My company is in the market for an airplane. Does anybody here fly a pressurized piston twin? Which make and model? I’m trying to compare and contrast at this point to narrow the field. Your input is appreciated.
Is your company hiring a pilot to fly the aircraft? What company is it?
Never flown these but I would say a C421 or a Piper Navajo Cheiftian.
They are nice aircraft
Piper Chieftain’s are not pressurized, I own N59798 (TK Aviation) leased to Midwest Air Transport.
King Air’s are pressurized and are fantastic aircraft.
Well, luckily, I’ll be the pilot. We can’t afford a turboprop at this time, although a King Air would be our next step. We’re looking into Cessna 340’s, but still unsure.
Navajo has a pressurized aircraft, we flew one for years, but engines are expensive for overhauls and such thoughts to think about. Piper aerostar i believe has pressurized, but personal experience isnt high on my list.
Of course Cessna 421, i believe a 340 is also pressurized. Also for note many of these planes will likely be older planes and require a little more upkeep, plus often some of these plane have ceretain required AD and such that can make a plane not worth buying when dealing with resale or upgrading. There are some, in my opinion some decent king airs like C90 that can be bought at decent prices. Also can check into Cheyennes which are decent planes. really check with mechanics about which planes you consider so you dont buy a hangar queen. Lol
I know there were a few pressurized Chieftain’s but not many. With the Cessna’s remember the wing spar A. D. I would guess that most Cessna’s have had it done by now.
When it comes to buying a cessna, better check carefully if price is cheap. Many going cheap have not had the ad done. I would have to do more reading on theAD’s for those aircraft (I am an IA) to really say much on the subject. Navajo’s are a good aircraft and I do reccommend it, put when checking into the cost of a navajo with a some C90 the prices are not always a big difference. If another company is interested in a plane also buy a plane as a seperate corp then it hires itself to your business. Just an option Keeps it part 91 (study the details first lol)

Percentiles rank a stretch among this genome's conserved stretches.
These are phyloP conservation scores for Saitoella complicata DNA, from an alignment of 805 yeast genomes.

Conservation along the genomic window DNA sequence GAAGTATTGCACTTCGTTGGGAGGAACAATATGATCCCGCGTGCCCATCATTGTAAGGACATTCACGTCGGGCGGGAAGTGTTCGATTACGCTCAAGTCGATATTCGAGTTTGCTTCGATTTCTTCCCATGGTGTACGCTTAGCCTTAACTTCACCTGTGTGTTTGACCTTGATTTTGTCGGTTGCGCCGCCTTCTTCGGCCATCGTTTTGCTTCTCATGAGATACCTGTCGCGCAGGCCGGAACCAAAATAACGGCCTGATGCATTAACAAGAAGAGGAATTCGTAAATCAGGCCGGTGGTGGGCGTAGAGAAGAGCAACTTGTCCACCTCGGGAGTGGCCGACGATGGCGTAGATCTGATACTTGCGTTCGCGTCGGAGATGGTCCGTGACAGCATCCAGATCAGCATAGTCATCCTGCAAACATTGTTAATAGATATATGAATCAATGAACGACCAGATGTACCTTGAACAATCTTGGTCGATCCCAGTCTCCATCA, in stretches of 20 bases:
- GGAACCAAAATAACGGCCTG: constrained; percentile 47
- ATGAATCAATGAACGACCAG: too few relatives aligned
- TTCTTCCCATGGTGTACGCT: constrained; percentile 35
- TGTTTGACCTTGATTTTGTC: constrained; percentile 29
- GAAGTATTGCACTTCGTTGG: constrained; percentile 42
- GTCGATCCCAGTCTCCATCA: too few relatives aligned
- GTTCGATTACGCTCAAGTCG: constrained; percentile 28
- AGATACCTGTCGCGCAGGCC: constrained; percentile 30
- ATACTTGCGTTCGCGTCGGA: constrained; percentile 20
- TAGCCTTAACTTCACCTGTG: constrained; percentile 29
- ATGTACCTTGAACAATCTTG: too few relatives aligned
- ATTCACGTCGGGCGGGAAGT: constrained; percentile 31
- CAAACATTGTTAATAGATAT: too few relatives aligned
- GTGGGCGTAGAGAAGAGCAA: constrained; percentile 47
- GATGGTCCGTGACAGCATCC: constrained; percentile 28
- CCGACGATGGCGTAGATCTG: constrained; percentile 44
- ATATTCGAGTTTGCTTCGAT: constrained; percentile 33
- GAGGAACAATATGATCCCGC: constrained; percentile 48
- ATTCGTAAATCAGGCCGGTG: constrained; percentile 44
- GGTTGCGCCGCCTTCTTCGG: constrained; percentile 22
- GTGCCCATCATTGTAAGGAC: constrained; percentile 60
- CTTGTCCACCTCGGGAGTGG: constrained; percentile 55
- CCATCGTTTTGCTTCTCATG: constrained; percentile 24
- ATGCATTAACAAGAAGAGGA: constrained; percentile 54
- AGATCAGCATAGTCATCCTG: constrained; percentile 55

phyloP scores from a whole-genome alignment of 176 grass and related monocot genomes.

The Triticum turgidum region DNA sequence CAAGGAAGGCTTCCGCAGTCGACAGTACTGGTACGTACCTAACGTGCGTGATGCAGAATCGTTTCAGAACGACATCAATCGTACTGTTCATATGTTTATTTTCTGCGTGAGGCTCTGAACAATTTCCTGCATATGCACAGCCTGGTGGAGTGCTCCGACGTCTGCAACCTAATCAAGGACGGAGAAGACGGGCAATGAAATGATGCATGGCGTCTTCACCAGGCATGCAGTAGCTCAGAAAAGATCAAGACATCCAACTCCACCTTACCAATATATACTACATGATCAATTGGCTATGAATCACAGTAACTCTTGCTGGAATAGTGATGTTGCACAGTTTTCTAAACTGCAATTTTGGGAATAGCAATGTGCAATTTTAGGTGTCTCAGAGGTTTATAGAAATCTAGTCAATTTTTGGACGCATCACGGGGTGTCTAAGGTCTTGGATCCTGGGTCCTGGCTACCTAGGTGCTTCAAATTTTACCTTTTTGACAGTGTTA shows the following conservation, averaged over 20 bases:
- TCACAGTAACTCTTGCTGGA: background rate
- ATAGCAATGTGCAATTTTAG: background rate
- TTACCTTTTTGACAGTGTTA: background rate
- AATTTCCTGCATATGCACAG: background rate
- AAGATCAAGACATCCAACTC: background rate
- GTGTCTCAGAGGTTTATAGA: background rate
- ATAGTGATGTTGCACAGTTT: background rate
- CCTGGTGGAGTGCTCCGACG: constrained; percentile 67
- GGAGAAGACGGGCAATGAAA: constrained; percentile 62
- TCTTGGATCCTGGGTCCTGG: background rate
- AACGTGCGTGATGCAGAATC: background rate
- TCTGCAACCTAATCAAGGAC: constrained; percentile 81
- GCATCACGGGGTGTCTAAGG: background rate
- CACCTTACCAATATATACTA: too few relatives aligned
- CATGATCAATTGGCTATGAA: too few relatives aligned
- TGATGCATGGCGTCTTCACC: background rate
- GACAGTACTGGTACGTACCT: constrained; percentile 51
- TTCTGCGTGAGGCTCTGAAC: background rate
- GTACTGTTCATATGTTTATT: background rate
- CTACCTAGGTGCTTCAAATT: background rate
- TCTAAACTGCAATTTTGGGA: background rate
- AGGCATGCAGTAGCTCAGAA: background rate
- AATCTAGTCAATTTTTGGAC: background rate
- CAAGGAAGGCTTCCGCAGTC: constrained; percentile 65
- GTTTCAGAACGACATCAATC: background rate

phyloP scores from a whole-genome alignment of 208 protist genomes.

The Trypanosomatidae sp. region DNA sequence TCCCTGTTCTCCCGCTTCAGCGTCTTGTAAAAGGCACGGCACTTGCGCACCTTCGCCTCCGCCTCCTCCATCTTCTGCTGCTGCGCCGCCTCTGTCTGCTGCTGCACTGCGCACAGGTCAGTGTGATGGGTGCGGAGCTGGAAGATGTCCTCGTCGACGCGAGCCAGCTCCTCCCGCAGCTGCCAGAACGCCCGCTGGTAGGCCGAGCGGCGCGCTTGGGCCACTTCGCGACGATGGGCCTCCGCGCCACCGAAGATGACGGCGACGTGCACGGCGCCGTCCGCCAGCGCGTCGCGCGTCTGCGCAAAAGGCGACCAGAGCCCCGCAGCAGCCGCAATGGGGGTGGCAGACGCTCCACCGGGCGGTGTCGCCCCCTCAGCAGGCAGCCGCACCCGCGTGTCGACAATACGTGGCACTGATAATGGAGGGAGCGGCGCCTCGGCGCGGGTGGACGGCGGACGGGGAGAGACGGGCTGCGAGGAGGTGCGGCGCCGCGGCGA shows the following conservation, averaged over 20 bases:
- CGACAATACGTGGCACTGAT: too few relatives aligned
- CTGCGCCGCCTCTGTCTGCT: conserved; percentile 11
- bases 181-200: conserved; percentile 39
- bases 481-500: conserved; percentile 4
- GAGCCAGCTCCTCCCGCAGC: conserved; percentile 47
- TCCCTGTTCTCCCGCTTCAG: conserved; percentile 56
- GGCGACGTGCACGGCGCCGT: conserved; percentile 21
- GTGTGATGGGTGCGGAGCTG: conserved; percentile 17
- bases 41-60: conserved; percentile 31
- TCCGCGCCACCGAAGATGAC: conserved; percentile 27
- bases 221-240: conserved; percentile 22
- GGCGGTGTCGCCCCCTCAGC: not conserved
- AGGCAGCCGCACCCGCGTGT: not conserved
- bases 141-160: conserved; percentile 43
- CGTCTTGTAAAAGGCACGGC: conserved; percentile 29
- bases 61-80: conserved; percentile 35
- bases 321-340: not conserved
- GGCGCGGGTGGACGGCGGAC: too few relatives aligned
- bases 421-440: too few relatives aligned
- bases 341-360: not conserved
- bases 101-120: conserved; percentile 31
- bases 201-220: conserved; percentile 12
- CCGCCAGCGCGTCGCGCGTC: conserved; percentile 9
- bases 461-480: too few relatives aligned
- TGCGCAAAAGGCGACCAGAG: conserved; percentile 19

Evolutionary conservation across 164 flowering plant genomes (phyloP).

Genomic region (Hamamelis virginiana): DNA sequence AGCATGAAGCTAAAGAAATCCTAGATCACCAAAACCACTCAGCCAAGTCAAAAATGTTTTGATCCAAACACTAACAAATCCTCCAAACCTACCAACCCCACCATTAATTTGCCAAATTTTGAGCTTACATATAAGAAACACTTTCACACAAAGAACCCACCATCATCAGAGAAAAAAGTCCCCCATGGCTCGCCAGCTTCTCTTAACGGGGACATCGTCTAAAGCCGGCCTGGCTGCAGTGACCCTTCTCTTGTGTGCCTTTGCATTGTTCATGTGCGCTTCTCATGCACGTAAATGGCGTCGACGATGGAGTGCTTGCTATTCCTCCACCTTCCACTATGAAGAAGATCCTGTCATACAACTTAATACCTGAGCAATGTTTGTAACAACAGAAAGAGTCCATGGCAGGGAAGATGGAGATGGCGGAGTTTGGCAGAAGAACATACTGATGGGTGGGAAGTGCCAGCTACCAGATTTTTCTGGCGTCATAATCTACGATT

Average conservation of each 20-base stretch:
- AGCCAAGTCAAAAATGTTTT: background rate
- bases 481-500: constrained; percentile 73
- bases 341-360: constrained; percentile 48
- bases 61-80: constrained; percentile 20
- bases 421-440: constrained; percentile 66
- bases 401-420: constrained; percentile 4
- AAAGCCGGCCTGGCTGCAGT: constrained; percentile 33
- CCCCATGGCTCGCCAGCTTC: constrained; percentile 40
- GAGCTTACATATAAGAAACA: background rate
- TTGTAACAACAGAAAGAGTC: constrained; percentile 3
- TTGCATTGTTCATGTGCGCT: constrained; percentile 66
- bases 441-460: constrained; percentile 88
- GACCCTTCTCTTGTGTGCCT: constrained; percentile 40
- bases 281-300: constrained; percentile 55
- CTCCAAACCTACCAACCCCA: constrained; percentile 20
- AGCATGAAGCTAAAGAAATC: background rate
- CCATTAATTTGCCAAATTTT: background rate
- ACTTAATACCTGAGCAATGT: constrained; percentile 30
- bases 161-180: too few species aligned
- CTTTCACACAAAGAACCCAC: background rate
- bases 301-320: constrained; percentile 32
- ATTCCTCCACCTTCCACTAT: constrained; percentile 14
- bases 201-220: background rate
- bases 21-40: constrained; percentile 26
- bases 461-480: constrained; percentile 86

I have flown two in my career that I liked. The first was the Cessna 421 (Golden Eagle), big and smooth, but you must be very careful in descents. It has geared engines, and maintenance can be a killer if you cowboy it. Go arounds take early decision time, also for the geared engines which do not make power changes as rapidly. The 340 and other 300 series Cessnas do not have the cabin space demanded for corporate work.
Better than that is the Aero Commander 500U (Shrike). This aircraft is a dream to fly, still has good support, and does not have the geared engines that the larger 600 series does. Its toughness is legendary (Bob Hoover flew one in airshows for years.) The performance is sterling even in hot and high conditions, and its a pussycat with one engine out. The suits like the low door that eliminates the need for an air stair.
Good Luck with your search.
anyone Hiring pilots…I’m looking for a job!!
Suggest that you utilize the services of Conklin deDecker and get some help from a knowledgable Broker. Conklin is at www.conklindd.com. They maintain databases on over 300 aircraft and their info is very accurate. Be sure consider ALL of your needs when selecting a make & model. Dig into the specific performance abilities of the AC - don’t just look at basic stats. Also, be sure to check with an insurance broker prior to making a final decision. Make sure that you can get the needed coverage levels for your level of experience.
You don’t have a lot of M&M choices, but the Cessna 340, 414A and 421C are all great airplanes and give a lot of bang-for-the-buck.